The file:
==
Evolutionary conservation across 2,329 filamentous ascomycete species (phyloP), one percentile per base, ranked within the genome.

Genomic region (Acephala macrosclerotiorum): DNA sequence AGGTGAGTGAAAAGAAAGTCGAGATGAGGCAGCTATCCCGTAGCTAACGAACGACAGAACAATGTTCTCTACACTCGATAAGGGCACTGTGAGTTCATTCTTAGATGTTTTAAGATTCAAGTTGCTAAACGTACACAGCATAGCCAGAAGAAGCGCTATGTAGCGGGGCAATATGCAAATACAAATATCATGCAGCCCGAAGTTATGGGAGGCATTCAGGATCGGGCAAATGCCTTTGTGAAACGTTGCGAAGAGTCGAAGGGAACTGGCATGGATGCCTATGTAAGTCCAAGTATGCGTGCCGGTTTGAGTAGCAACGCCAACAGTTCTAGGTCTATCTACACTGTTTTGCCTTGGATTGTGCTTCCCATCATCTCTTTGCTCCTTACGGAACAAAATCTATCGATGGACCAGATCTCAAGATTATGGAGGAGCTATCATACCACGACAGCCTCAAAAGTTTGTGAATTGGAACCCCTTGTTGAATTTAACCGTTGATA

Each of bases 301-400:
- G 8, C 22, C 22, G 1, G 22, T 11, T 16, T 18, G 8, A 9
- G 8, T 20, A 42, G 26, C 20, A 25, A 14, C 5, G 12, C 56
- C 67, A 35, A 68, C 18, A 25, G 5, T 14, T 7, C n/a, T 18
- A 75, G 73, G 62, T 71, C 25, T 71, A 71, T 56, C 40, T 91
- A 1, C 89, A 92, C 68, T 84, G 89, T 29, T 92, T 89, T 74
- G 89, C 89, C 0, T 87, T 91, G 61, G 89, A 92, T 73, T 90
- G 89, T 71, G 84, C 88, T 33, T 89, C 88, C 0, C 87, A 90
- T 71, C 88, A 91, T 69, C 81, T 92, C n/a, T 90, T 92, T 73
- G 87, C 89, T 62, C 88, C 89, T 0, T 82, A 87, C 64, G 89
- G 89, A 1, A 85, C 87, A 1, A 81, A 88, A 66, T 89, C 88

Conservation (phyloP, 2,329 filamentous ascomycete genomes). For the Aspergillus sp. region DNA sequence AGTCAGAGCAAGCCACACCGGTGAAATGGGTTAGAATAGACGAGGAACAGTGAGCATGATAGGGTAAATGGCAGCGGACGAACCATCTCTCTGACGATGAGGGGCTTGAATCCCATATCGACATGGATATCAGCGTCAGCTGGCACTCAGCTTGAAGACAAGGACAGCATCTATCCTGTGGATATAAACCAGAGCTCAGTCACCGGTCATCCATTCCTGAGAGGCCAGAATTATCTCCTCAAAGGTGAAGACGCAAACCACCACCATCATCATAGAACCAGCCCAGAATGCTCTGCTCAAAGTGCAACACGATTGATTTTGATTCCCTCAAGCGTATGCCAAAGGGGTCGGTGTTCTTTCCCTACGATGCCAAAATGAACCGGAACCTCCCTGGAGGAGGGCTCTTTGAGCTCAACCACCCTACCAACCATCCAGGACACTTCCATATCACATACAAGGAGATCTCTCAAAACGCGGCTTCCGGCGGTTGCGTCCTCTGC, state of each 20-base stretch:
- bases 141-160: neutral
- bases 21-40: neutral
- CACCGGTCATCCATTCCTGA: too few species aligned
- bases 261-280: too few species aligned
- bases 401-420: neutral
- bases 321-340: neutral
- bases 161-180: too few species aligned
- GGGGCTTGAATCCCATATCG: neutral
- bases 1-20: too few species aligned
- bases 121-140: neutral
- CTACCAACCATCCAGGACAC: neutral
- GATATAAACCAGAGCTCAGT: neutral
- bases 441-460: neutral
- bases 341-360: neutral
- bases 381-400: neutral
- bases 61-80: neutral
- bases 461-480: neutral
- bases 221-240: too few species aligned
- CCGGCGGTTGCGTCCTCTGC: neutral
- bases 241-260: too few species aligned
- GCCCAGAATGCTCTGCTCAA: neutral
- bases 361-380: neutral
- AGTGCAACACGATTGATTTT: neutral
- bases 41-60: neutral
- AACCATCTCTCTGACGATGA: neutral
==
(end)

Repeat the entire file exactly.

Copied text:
Evolutionary conservation across 2,329 filamentous ascomycete species (phyloP), one percentile per base, ranked within the genome.

Genomic region (Acephala macrosclerotiorum): DNA sequence AGGTGAGTGAAAAGAAAGTCGAGATGAGGCAGCTATCCCGTAGCTAACGAACGACAGAACAATGTTCTCTACACTCGATAAGGGCACTGTGAGTTCATTCTTAGATGTTTTAAGATTCAAGTTGCTAAACGTACACAGCATAGCCAGAAGAAGCGCTATGTAGCGGGGCAATATGCAAATACAAATATCATGCAGCCCGAAGTTATGGGAGGCATTCAGGATCGGGCAAATGCCTTTGTGAAACGTTGCGAAGAGTCGAAGGGAACTGGCATGGATGCCTATGTAAGTCCAAGTATGCGTGCCGGTTTGAGTAGCAACGCCAACAGTTCTAGGTCTATCTACACTGTTTTGCCTTGGATTGTGCTTCCCATCATCTCTTTGCTCCTTACGGAACAAAATCTATCGATGGACCAGATCTCAAGATTATGGAGGAGCTATCATACCACGACAGCCTCAAAAGTTTGTGAATTGGAACCCCTTGTTGAATTTAACCGTTGATA

Each of bases 301-400:
- G 8, C 22, C 22, G 1, G 22, T 11, T 16, T 18, G 8, A 9
- G 8, T 20, A 42, G 26, C 20, A 25, A 14, C 5, G 12, C 56
- C 67, A 35, A 68, C 18, A 25, G 5, T 14, T 7, C n/a, T 18
- A 75, G 73, G 62, T 71, C 25, T 71, A 71, T 56, C 40, T 91
- A 1, C 89, A 92, C 68, T 84, G 89, T 29, T 92, T 89, T 74
- G 89, C 89, C 0, T 87, T 91, G 61, G 89, A 92, T 73, T 90
- G 89, T 71, G 84, C 88, T 33, T 89, C 88, C 0, C 87, A 90
- T 71, C 88, A 91, T 69, C 81, T 92, C n/a, T 90, T 92, T 73
- G 87, C 89, T 62, C 88, C 89, T 0, T 82, A 87, C 64, G 89
- G 89, A 1, A 85, C 87, A 1, A 81, A 88, A 66, T 89, C 88

Conservation (phyloP, 2,329 filamentous ascomycete genomes). For the Aspergillus sp. region DNA sequence AGTCAGAGCAAGCCACACCGGTGAAATGGGTTAGAATAGACGAGGAACAGTGAGCATGATAGGGTAAATGGCAGCGGACGAACCATCTCTCTGACGATGAGGGGCTTGAATCCCATATCGACATGGATATCAGCGTCAGCTGGCACTCAGCTTGAAGACAAGGACAGCATCTATCCTGTGGATATAAACCAGAGCTCAGTCACCGGTCATCCATTCCTGAGAGGCCAGAATTATCTCCTCAAAGGTGAAGACGCAAACCACCACCATCATCATAGAACCAGCCCAGAATGCTCTGCTCAAAGTGCAACACGATTGATTTTGATTCCCTCAAGCGTATGCCAAAGGGGTCGGTGTTCTTTCCCTACGATGCCAAAATGAACCGGAACCTCCCTGGAGGAGGGCTCTTTGAGCTCAACCACCCTACCAACCATCCAGGACACTTCCATATCACATACAAGGAGATCTCTCAAAACGCGGCTTCCGGCGGTTGCGTCCTCTGC, state of each 20-base stretch:
- bases 141-160: neutral
- bases 21-40: neutral
- CACCGGTCATCCATTCCTGA: too few species aligned
- bases 261-280: too few species aligned
- bases 401-420: neutral
- bases 321-340: neutral
- bases 161-180: too few species aligned
- GGGGCTTGAATCCCATATCG: neutral
- bases 1-20: too few species aligned
- bases 121-140: neutral
- CTACCAACCATCCAGGACAC: neutral
- GATATAAACCAGAGCTCAGT: neutral
- bases 441-460: neutral
- bases 341-360: neutral
- bases 381-400: neutral
- bases 61-80: neutral
- bases 461-480: neutral
- bases 221-240: too few species aligned
- CCGGCGGTTGCGTCCTCTGC: neutral
- bases 241-260: too few species aligned
- GCCCAGAATGCTCTGCTCAA: neutral
- bases 361-380: neutral
- AGTGCAACACGATTGATTTT: neutral
- bases 41-60: neutral
- AACCATCTCTCTGACGATGA: neutral